Illustrated Law Enforcement Training Targets, Circa 1982 – 1988

Exhibit / March 14, 2017

Object Name: Illustrated law enforcement shooting targets
Maker and Year: PJL Targets, circa 1982-1988
Object Type: Law enforcement shooting targets
Description: (Richard McKenna)

In the early 1980s, an officer of the Judicial Police of Belgian city Liège, Francis Dorao, began seeking a cost-effective method for providing more realistic simulations of high-risk situations for police target training, claiming that the traditional black silhouette targets did not adequately prepare officers to face actual human opponents or to make the split-second decisions necessary when distinguishing between an armed threat and an innocent bystander. A comic book fan, Dorao began contacting artists from the fertile Belgian comics scene to solicit artwork for the new kinds of targets he imagined. Comics illustrators including François Walthéry, Arthur Piroton, Gilbert Gascard (Tibet), Herman Huppe (author of post-apocalyptic comic Jeremiah), and William Vance provided artwork for Dorao’s targets, with several of the more striking images being drawn by William Tai, also know as Malik, who is perhaps best known for Cupidon, his long-running comic about the misadventures of Cupid (he was also well-known for his erotic comics drawn under the pseudonym Phénix).

The targets were an immediate success, becoming popular outside of Belgium and leading to a paradoxical circle of causality whereby police officers were trained using images created by artists who often specialized in producing spectacularized versions of the exploits of police officers for consumption through comics. Dorao—whose company, PJL Targets, still supplies “realistic” training targets—became friends with several of the artists he hired and contributed a script, 1986’s Neige Poudreuse à Liège (Powder Snow in Liège), to Franco-Belgian police comic series Jess Long, illustrated by Arthur Piroton.

5 thoughts on “Illustrated Law Enforcement Training Targets, Circa 1982 – 1988

  1. Very interesting. I actually went to PJL’s website and browsed through their products. Definitely a much broader spectrum of ethnicities, age ranges, etc. than those old “thugs” which seemed to be the norm through the ’40s-’50s (now that I think about it, I want to find out more info on those).

    What’s cool is the “overlay” packs which you can use to replace weapons with plain hands and regular household/non-lethal/non-threatening objects. You can even have ’em holding a beer! lol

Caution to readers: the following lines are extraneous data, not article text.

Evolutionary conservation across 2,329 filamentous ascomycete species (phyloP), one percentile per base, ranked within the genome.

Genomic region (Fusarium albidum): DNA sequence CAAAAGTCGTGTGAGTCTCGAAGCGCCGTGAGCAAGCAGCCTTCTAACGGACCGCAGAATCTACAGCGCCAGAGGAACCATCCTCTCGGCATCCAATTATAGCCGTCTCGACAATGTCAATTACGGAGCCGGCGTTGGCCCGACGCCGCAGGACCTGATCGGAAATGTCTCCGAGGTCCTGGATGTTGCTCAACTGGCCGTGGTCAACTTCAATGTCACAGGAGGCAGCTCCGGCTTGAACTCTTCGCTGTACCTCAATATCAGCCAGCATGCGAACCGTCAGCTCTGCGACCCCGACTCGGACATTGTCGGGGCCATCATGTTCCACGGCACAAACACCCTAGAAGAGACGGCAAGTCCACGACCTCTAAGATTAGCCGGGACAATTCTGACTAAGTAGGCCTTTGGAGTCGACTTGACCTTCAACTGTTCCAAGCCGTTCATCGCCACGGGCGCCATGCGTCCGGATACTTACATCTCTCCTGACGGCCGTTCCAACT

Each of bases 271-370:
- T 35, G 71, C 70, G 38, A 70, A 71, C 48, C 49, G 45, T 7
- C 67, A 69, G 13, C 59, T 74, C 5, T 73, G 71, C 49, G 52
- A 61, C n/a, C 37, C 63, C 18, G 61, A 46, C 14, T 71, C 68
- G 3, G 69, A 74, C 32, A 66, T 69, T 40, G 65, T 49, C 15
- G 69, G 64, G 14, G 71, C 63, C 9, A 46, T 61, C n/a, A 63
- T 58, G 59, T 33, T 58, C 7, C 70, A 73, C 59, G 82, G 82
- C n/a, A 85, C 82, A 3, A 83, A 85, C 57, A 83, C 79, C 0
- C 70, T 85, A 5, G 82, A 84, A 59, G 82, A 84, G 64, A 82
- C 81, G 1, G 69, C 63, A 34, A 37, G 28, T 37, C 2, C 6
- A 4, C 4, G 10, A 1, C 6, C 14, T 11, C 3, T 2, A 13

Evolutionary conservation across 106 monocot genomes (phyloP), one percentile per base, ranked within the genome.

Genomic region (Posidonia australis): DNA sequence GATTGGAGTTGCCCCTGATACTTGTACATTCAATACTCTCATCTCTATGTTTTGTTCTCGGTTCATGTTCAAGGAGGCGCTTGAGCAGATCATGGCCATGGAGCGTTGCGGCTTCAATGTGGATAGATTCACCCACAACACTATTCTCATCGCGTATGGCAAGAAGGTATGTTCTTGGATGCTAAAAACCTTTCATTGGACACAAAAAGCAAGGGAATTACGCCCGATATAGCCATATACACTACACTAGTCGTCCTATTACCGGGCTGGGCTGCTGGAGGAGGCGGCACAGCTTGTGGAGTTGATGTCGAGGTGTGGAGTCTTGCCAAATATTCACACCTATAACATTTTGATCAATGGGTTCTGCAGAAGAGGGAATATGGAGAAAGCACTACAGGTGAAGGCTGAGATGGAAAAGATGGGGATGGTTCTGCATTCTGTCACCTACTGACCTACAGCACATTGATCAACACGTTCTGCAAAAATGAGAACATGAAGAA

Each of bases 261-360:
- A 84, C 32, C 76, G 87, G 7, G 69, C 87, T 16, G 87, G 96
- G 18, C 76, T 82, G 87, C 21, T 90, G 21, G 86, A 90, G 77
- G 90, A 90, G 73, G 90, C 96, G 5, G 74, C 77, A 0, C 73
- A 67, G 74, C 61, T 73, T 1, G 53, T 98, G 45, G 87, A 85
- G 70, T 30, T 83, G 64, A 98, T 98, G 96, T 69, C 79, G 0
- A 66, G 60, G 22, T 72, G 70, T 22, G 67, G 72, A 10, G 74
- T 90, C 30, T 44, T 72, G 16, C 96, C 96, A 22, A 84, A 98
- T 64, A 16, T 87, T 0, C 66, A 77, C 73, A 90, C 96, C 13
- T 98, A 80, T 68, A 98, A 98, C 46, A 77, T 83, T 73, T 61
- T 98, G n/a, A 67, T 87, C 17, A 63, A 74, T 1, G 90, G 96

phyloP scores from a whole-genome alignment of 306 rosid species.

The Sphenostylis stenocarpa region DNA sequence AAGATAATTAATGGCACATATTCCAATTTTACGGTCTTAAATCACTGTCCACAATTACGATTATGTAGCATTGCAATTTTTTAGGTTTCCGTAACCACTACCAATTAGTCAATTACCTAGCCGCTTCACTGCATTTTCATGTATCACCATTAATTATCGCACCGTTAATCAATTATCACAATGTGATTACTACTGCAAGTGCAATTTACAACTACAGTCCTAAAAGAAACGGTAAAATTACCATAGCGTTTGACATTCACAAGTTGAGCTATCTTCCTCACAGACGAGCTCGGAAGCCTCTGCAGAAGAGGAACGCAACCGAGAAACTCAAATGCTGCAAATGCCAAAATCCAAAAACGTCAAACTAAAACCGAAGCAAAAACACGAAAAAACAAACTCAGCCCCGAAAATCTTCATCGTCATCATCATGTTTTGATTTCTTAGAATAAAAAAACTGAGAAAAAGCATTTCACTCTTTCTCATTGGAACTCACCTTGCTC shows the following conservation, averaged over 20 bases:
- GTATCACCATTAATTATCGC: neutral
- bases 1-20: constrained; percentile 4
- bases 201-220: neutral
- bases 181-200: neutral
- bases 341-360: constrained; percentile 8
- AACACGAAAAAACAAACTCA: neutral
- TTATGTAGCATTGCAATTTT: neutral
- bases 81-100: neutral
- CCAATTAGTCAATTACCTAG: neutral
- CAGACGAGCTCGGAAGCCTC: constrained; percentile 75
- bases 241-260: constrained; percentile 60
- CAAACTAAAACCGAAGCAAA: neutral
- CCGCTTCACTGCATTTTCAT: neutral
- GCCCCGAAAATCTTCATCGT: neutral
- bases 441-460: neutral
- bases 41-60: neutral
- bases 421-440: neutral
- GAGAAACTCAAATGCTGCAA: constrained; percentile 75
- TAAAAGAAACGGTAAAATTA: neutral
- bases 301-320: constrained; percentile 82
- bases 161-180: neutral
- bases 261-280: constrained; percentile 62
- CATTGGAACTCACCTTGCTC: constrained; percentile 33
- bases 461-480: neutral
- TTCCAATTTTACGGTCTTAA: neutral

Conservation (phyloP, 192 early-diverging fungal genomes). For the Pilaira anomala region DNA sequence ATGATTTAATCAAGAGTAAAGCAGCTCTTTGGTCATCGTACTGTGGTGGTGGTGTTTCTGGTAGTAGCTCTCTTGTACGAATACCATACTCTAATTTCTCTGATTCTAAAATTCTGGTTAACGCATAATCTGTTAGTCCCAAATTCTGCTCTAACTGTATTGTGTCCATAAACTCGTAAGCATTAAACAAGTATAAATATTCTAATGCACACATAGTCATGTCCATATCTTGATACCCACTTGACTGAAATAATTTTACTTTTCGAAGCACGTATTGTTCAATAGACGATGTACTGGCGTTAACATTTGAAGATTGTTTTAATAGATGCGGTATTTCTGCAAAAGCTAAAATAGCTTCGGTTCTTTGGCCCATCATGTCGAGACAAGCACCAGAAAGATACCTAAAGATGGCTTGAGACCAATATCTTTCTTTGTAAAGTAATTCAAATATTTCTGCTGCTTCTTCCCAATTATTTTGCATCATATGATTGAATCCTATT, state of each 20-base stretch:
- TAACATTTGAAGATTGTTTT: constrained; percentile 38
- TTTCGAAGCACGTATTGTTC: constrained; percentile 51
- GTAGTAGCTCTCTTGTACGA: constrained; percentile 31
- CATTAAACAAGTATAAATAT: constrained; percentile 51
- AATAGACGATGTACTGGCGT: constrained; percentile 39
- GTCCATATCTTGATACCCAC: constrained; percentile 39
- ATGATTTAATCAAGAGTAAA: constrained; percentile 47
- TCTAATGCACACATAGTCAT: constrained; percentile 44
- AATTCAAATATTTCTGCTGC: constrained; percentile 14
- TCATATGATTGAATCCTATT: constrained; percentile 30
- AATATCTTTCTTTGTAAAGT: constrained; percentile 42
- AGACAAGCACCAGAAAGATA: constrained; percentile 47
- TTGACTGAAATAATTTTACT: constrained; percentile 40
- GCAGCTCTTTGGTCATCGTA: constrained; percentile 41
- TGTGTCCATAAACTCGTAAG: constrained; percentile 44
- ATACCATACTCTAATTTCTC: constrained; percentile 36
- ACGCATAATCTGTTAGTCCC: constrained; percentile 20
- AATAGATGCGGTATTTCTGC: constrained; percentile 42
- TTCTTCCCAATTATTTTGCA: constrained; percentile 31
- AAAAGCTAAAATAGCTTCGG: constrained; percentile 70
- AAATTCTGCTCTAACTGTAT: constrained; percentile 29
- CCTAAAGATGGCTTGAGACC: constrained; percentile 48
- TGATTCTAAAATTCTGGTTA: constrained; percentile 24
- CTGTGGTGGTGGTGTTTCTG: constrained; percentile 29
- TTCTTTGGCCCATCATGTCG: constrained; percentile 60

• Yes, the overlay packs are very strange! The modern pics have definitely lost the comic-book appeal of the old illos, though. Far too ‘professional’ and a bit lacking in personality.

      • I’d have to totally agree. It’s tough to make the connection between the bland faces and the fact that they’re holding weapons. Their facial expressions are way too docile and lack the urgency and frantic emotions typically associated with real-life situations. Although otherwise, yes, they’re more realistically rendered in terms of portraiture rather than caricature.

        I’m curious, though, as to how or why, over the years, the art and expressionism got so diluted. Laziness? Budgetary restrictions? Lack of demand or concern from the clientele? If it’s simply a “sign of the times,” then where are we headed?

  2. Hello, I can give the explanation.
    My purpose is to create targets as realistic as possible because the most important thing for me is to train police officers to react the best way without killing innocent people or any person, (even an outlaw), without weapon and doesn’t represent a danger at the moment.
    It is true that the first targets were more artistic and more caricatural that the current ones. The reason is that in the beginning I ordered to my friend Malik some targets giving to him only the posture and the ethnic origin I needed. The faces came from his comics artist imagination. I liked them but I needed more realistic pics. By luck I realized that he draws real persons more realisticly that imaginary ones. So I started to take pictures of my collègues of the belgian police ( with their agreement of course) to give models to Malik for the targets and I am satisfied of his result.
    About the faces and expression, I must take into account that often the targets are used in scenarios as non shoot targets, innocent people beeing there, in the center of a fire shooting without understanding what happens.
    I am not sure to be right about all what I do buI I do my best to improve the training of law enforcement members to avoid dramas which have often critical conséquences.
    I am glad to discuss about that topic (even with my very bad and poor english) because these targets are the cheapest way to prepare people to shootings with real weapons and amno and in the future it will be even more important. To-day in Europe the use of my civilian targets by army (France, Germany, Spain… ) is strongly increasing because of the current terrorist situation where soldiers are in our streets to try to protect our citizens with making any damage in the population.
    Francis DORAO
    Former police inspector and shooting instructor
    Producer of PJL Targets

    • Thanks for your comment, M. Dorao – it’s interesting to hear the person directly involved in their creation explain the rationale for them, and Malik’s art is lovely to look at.

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